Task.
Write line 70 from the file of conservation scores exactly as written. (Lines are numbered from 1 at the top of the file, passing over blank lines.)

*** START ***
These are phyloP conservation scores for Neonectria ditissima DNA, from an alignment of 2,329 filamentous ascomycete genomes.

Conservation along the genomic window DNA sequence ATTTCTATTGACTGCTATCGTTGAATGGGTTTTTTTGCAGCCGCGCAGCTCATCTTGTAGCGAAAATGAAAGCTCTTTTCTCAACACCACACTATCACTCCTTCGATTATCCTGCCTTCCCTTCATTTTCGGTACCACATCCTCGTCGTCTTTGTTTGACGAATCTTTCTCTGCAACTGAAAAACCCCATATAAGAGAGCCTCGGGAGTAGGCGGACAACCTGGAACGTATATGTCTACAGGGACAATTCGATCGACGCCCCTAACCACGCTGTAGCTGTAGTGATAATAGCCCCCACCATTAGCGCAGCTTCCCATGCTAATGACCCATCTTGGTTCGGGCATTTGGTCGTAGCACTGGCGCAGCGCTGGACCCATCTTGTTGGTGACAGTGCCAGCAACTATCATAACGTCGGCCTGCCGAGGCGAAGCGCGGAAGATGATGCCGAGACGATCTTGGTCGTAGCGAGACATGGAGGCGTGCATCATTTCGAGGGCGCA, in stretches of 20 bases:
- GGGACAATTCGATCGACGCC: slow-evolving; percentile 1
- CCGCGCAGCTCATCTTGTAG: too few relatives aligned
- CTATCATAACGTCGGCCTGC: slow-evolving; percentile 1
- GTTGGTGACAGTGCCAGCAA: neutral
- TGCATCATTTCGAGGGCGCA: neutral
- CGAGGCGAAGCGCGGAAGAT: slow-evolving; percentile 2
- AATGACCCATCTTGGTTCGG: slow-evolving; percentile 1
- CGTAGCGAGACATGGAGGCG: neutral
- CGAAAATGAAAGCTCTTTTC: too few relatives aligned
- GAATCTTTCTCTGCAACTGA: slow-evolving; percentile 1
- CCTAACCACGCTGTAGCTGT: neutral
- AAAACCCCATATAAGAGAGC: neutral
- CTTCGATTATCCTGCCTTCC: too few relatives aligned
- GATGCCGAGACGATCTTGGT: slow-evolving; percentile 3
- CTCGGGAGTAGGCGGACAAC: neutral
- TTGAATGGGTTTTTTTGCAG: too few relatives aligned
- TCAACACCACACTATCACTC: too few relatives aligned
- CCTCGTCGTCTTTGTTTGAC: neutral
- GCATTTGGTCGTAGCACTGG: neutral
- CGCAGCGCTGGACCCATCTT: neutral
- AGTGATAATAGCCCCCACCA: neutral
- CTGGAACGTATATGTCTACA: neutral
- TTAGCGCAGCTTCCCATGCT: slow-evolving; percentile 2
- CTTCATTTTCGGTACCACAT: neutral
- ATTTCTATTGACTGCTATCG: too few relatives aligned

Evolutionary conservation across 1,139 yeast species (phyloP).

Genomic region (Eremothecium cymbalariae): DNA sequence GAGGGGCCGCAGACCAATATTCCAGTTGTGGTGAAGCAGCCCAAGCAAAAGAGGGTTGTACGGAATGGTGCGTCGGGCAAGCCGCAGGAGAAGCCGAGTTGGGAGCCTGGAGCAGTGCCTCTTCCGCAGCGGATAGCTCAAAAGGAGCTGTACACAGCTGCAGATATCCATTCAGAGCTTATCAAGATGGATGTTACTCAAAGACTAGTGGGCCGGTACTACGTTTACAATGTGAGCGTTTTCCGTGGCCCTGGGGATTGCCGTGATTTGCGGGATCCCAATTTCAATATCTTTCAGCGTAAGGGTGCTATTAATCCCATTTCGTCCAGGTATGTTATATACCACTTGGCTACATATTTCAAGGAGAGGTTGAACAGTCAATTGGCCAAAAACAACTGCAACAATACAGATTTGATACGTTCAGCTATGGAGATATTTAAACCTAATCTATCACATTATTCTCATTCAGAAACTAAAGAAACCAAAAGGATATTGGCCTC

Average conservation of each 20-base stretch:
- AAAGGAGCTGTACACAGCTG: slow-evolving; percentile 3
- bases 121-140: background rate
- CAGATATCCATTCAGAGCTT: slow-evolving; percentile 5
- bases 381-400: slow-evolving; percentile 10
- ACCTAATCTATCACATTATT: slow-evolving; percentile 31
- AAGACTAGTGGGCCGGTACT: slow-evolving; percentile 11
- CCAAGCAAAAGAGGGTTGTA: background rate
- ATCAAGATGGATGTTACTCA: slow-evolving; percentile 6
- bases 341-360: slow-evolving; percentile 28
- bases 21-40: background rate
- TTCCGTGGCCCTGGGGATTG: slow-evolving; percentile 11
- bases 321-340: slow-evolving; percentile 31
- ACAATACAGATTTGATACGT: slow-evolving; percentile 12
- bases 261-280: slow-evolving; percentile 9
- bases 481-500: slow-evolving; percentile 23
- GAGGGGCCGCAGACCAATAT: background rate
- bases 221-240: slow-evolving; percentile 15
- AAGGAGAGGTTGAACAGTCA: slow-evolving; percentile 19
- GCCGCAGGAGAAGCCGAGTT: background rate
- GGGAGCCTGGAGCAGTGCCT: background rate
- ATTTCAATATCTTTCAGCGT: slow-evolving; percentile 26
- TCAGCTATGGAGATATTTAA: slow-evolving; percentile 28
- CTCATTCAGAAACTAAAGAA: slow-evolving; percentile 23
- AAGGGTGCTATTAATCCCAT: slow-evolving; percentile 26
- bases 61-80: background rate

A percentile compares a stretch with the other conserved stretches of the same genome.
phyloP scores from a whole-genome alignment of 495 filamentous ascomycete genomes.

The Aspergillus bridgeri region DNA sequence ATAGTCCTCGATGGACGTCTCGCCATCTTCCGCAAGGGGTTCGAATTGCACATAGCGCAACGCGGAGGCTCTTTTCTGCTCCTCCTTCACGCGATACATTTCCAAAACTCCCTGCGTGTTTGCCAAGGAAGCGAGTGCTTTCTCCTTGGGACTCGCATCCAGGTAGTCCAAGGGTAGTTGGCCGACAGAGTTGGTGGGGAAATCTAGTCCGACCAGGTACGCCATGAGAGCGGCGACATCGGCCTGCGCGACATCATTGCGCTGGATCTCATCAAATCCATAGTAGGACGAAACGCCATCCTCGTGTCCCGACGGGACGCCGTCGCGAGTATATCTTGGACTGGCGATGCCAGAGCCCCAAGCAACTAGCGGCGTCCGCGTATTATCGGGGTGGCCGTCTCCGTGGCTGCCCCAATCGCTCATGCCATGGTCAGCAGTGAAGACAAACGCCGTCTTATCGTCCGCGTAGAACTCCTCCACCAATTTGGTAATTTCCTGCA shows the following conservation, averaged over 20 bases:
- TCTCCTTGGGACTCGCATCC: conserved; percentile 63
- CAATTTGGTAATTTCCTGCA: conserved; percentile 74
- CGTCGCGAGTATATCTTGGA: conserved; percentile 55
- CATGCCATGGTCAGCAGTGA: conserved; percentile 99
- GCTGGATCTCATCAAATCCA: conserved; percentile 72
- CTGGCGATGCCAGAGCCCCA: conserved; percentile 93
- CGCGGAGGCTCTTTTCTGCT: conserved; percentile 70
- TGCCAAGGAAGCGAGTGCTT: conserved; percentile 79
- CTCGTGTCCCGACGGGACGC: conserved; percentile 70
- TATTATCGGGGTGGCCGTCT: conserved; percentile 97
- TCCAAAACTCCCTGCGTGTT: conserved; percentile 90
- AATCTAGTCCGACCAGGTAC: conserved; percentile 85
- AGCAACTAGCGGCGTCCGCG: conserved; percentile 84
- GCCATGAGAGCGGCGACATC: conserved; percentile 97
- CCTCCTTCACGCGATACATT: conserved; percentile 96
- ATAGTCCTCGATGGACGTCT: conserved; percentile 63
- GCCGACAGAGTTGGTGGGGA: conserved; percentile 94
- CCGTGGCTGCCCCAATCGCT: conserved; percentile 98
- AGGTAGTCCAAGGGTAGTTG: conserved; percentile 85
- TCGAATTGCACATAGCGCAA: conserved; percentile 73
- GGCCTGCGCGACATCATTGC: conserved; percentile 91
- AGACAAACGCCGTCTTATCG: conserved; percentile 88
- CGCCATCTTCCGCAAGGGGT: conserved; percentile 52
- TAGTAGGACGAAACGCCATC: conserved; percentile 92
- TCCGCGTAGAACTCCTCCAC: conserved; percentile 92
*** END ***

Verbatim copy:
- AATCTAGTCCGACCAGGTAC: conserved; percentile 85